Cult Status

The movie has become popular among fans in recent years for its strange music, colorful special effects and entertaining monster fights. The film's robust themes and fairly complex plot stand out against a time when the Godzilla franchise was being fueled by increasingly lower production values.

Outside of the circle, however, public reception is luke-warm at best and the movie garners only 5.6 stars (out of a possible ten) at IMDB. However, it does retain an above-average score (60%) at Rotten Tomatoes.

Box office

The film sold approximately 1,330,000 tickets in Japan - modest business, but an improvement of about 350,000 over the previous Godzilla film, Godzilla vs. Megalon.

U.S. version

In 1977, Cinema Shares released the film originally in North America under the title Godzilla vs. the Bionic Monster. But due to the threat of a lawsuit against Cinema Shares from Universal Studios on account of supposedly deriving the title from The Six Million Dollar Man and The Bionic Woman, the movie was retitled Godzilla vs. the Cosmic Monster. But both variations (the first variation is original artwork, having Godzilla and Mechagodzilla fight in front of a volcano, and the second being the Japanese artwork being surrounded in a blue rectangle) of the American Poster were called the films Bionic title. But after the threat of the lawsuit, both variations got the Cosmic Monster fix. But interestingly, official Godzilla merchandise like the Yamakatsu Mechagodzilla plastic kit and Toho's Perfect Collection soundtrack of Godzilla vs. Mechagodzilla still call the monster the BIONIC MONSTER.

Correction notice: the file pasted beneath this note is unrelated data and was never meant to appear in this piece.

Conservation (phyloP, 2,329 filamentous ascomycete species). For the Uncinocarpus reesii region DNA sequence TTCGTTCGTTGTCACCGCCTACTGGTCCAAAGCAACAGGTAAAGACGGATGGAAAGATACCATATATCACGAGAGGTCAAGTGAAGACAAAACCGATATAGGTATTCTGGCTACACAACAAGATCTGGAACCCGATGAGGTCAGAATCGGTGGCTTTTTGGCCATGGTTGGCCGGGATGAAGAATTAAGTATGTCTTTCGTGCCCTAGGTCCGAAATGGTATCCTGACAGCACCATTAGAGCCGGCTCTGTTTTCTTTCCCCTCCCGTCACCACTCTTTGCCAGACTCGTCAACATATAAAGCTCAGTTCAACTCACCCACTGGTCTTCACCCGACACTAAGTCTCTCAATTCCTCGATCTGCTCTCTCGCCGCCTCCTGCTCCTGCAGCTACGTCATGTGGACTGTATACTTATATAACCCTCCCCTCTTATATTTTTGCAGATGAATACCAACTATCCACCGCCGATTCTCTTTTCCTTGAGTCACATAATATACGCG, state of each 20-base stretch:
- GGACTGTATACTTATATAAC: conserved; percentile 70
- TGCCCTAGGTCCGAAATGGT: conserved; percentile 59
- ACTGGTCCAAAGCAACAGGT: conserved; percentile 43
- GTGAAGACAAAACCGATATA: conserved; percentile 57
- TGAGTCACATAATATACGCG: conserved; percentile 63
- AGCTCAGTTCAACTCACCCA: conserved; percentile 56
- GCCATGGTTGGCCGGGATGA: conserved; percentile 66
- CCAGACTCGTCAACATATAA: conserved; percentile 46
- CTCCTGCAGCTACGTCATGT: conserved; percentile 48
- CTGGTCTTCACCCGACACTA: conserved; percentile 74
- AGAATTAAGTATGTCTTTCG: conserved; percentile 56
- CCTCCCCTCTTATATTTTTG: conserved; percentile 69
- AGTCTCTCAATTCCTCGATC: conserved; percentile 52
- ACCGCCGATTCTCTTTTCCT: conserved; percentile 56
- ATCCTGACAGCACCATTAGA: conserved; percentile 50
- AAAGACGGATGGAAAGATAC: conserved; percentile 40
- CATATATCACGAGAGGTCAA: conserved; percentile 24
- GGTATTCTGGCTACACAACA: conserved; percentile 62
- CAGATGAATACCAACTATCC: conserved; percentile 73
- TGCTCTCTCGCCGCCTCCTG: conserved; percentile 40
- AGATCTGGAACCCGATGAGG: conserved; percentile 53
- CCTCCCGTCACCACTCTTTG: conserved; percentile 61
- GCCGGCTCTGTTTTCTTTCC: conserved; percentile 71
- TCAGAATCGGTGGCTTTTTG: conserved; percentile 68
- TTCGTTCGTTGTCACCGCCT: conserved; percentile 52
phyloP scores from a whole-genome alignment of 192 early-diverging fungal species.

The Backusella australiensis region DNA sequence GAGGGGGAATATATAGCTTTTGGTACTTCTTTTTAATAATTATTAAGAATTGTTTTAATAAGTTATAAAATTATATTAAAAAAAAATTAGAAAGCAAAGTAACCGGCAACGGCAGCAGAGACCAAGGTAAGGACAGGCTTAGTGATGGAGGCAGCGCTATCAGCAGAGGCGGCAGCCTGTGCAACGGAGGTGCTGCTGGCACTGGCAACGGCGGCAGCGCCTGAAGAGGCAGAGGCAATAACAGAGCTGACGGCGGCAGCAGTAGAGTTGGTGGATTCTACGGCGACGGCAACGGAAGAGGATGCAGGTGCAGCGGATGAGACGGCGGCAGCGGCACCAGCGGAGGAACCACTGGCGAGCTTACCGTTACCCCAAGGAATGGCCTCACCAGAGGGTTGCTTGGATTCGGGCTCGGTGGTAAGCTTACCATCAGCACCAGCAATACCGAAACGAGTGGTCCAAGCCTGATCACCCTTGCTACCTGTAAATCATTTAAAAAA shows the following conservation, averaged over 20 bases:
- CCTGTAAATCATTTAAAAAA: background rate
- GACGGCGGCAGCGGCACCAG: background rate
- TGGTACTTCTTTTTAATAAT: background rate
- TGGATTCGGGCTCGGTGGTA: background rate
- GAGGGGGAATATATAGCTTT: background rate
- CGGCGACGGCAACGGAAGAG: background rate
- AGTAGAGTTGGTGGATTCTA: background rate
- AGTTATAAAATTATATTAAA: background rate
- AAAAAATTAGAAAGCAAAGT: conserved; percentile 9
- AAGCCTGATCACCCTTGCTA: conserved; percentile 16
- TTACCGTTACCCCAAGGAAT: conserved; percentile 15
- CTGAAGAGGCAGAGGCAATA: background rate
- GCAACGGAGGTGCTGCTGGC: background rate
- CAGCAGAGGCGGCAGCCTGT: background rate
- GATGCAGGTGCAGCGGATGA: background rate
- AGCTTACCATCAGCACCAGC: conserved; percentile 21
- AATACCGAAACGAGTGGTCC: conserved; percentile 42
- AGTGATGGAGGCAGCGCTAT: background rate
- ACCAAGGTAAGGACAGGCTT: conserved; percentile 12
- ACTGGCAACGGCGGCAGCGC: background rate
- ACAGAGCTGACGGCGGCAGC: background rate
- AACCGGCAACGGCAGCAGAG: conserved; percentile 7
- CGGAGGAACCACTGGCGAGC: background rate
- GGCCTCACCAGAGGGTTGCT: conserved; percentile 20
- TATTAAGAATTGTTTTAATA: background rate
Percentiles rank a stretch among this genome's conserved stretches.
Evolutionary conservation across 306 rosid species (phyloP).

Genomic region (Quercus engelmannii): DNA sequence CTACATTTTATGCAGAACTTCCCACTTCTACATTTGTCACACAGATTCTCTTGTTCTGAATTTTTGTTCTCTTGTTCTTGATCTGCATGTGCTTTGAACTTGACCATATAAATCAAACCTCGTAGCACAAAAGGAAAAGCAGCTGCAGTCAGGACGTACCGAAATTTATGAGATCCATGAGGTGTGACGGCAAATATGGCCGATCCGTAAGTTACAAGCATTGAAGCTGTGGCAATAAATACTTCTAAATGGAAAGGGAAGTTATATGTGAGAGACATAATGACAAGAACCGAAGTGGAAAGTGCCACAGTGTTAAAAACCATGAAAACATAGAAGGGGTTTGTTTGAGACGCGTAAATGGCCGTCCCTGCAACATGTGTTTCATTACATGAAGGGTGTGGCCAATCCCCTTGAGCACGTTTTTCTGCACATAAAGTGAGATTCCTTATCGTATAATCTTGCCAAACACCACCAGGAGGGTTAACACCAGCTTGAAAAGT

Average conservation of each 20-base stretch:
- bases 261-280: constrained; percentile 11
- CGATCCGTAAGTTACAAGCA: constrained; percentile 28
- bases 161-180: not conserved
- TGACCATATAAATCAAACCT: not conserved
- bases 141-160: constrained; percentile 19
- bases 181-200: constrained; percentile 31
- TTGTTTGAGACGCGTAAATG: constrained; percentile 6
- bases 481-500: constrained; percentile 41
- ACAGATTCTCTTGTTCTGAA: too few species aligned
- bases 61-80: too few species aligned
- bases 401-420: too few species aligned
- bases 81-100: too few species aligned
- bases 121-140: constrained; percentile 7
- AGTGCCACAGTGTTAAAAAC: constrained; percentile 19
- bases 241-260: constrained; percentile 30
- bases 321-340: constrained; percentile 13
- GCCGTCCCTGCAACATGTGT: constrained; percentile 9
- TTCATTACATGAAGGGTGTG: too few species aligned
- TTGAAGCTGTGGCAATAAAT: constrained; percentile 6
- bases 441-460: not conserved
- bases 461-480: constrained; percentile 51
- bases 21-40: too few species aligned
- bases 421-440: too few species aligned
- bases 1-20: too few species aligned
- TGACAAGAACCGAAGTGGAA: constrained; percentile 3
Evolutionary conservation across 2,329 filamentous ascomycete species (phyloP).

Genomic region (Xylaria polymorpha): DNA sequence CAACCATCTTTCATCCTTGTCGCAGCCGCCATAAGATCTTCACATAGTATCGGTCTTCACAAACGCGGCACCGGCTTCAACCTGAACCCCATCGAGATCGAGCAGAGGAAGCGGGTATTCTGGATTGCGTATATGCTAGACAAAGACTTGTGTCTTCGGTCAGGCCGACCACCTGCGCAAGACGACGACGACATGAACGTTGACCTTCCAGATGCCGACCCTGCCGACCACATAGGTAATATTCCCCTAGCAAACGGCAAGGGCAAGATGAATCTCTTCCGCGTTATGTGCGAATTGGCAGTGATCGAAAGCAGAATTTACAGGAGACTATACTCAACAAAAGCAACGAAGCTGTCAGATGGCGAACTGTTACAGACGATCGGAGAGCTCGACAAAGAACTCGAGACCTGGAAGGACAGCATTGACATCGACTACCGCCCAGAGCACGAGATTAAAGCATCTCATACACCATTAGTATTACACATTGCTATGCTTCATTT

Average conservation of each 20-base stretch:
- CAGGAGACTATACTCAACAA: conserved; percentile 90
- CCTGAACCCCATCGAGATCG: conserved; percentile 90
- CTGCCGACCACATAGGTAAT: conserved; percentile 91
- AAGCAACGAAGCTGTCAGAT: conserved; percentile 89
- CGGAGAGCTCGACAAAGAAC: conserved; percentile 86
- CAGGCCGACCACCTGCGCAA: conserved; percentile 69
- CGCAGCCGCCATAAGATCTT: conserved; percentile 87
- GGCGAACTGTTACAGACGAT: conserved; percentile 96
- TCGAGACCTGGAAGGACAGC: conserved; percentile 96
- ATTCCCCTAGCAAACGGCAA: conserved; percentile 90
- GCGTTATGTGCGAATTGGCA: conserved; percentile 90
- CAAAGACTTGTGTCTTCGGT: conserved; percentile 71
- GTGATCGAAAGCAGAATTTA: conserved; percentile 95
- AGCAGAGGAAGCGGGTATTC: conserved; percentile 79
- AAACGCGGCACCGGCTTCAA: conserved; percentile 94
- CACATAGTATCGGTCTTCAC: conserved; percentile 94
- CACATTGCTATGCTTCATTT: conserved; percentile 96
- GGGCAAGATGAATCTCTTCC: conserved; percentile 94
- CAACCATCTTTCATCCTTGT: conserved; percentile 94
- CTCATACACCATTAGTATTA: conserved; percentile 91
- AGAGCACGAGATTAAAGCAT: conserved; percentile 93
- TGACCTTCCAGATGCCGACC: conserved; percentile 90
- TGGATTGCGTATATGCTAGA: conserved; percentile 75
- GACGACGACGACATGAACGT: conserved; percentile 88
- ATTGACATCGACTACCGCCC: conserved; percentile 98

For the theatrical release, the film was kept with its original Hong Kong dubbing, and scenes were trimmed to receive a G-rating from the MPAA, mostly from the aliens' fistfights. The opening credits were altered as well. In 1988, New World Video released the film along with Godzilla 1985, Godzilla vs. Gigan, Godzilla vs. Megalon, and Children of the Corn. The print of the film that was shown in America would later be released on VHS, twice.

Alternate titles

  • Godzilla vs. Bionic Monster
  • Godzilla vs. Cosmic Monster

Trivia

  • Special effects director Teruyoshi Nakano adopted Mechagodzilla's walk from the formal movements of Kabuki.
  • This was the 20th Anniversary Godzilla film.
  • The opening song "Miyarabi no Inori" (ミヤラビの祈り) and ending theme "Meka-Gojira wo Yattsukero" (メカゴジラをやっつけろ) were both sung by Berubera Riin (Berbera Lynn), who plays Nami Kunigashira in the movie.